It’s Sunshine Week, the yearly moment when those of us who care about government transparency shine a spotlight on the Iowa laws intended to make it happen.
University of Iowa Law Professor Arthur Bonfield, considered the godfather of Iowa’s open records and meetings laws, says we should start Sunshine Week by looking on the bright side.
“I think the addition of the Public Information Board is one of the best things that’s happened for ages,” Bonfield said, pointing to the not-yet-two-year-old state panel that investigates governmental entities who may have run afoul of the law.
“I think that’s a crucial, important thing for people to see, that there is a choice, at no cost to them, by which they can vindicate their rights. Before, you had to hire a lawyer, and that was an expensive proposition. Now, you can go to the board,” Bonfield said.
Bonfield also says we should respect the need for balance.
“What I like to say to my class is we need sunshine in government because mold grows in government of all kinds. Skulduggery, dishonesty, bad decision-making, nepotism, all kinds of bad things occur without sunlight,” Bonfield said. “But, and it’s the ‘but’ part that sometimes I worry the media doesn’t understand. But too much sunlight also means cancer.”
A point well taken, professor. Although we’d submit it has been our experience that mold is a far bigger problem when it comes to the realm of government openness.
Still, we respect the need for balance. And sunscreen.
But the truth is, so much bickering and fighting is done over the letter of the law that many public officials seem to have lost sight of its spirit. They’re combing statutes for legal exemptions, loopholes and bare-minimums when they should simply be looking for ways to do business more openly.
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Basically, following the actions of government should not be complicated, frustrating or cumbersome. Citizens should not face hurdles. Information should be easily accessible.
Here is our wish list for making that happen:
1. OPEN ADVISORY COMMITTEES
There has been a long-running legal debate in Iowa over advisory committees, panels appointed by governmental entities to make recommendations on a policy issue. Iowa’s law has shades of gray on the issue. We favor legislation that would require these committees to be open. Bonfield warns that such a requirement would discourage Iowans from participating on these committees.
Although we’d welcome a law change, the spirt of the law already demands that any advisory committee with a direct role in an ultimate public policy decision be open to the public. Too often the real debate, over issues from topsoil rules to school closures, occurs in a closed-door advisory panel, which then makes a recommendation adopted with little real debate by elected or appointed leaders in open session. Iowans should be allowed to watch the real debate.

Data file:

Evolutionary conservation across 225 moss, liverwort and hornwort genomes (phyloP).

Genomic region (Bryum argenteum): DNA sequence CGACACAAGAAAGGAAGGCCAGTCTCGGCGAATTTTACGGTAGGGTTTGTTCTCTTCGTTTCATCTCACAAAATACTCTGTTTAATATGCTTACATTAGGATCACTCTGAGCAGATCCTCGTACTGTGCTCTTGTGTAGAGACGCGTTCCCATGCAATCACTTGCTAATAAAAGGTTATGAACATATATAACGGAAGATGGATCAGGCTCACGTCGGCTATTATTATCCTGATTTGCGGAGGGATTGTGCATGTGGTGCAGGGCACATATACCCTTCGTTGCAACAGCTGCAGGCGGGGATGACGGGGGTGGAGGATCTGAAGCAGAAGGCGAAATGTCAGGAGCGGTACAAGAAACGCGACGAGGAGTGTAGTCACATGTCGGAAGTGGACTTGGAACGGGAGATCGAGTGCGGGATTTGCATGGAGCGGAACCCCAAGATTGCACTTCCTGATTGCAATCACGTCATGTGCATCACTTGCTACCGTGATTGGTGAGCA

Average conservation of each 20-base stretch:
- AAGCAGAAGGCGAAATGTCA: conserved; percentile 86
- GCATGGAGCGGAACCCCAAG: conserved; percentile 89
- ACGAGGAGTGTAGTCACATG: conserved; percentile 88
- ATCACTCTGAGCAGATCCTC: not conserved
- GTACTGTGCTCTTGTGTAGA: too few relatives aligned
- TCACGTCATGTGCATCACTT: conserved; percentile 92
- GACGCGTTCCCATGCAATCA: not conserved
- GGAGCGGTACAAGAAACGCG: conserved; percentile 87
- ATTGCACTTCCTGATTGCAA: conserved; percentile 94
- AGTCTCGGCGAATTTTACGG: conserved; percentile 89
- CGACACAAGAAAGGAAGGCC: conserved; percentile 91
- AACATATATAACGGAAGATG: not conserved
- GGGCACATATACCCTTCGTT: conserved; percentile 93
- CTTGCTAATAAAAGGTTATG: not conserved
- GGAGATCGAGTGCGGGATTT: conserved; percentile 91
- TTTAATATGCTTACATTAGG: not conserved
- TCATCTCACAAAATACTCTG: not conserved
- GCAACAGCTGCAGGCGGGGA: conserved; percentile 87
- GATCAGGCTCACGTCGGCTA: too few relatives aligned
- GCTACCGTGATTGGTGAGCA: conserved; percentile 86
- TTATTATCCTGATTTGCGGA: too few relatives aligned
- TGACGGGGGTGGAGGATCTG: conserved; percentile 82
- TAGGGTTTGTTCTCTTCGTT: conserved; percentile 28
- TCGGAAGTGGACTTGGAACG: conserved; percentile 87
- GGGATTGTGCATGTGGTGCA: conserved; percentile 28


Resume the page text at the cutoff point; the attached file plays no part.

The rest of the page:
2. ELECTRONIC RECORDS
Bonfield says Iowa law is crystal clear. All communications by public officials pertaining to public business are considered public records, with some exceptions, no matter what medium is used.
“Even if they use their own private email, if they use it for business it’s a public record in Iowa,” Bonfield said.
Our concern is with a patchwork of procedures used to safeguard and provide those records when requested by the public. We’d like to see electronic records handled by caretakers with technical expertise, and who can independently fulfill records requests without interference from officials. Too often, electronic records are provided by the target of a records request, someone who has a direct interest in how much information is provided. And too many entities insist on providing printed copies of email, a dubious extra step that drives up the expense for Iowans and makes the records less useful.
Under the spirit of the law, public records should be handled with care, and without prejudice. Iowans requesting them shouldn’t be subject to undue wait times, a sketchy data-gathering processes and high fees.
3. ACCESSIBLE MEETINGS
We’d like to see local government boards and councils meet at times when citizens can attend. Morning and noontime meetings discourage participation by working adults. We’d like to see meeting notices and agendas widely disseminated in ways that are far more likely to catch the attention of busy citizens. All meeting materials made available to elected officials should be made available to the public.
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We’d like to see promptly posted meeting minutes that reflect more information than a bare-bones list of votes taken. Several local governments, to their credit, provide video or audio recordings of meetings. We’d like to see these practices universally adopted.
And we discourage boards and councils from misusing consent agendas, the long list of supposedly non-controversial agenda items approved en masse. Too often, they’ve become a hiding place for items and issues that likely would spark debate and public concern if brought up individually.
4. SUPERINTENDENT SEARCHES
Depending on which school district you live in, you may be informed about candidates seeking a superintendent position, or you may be left completely in the dark until a hiring is made. And the decision between transparency and secrecy may simply come down to which search firm has been hired to guide the process.
We don’t believe this uneven application of transparency and public access fits with the spirt of Iowa’s sunshine laws, statutes intended to provide access to all Iowans. Our school board members should reassert the public’s role in such an important community decision and reject search firms that call for confidentiality.
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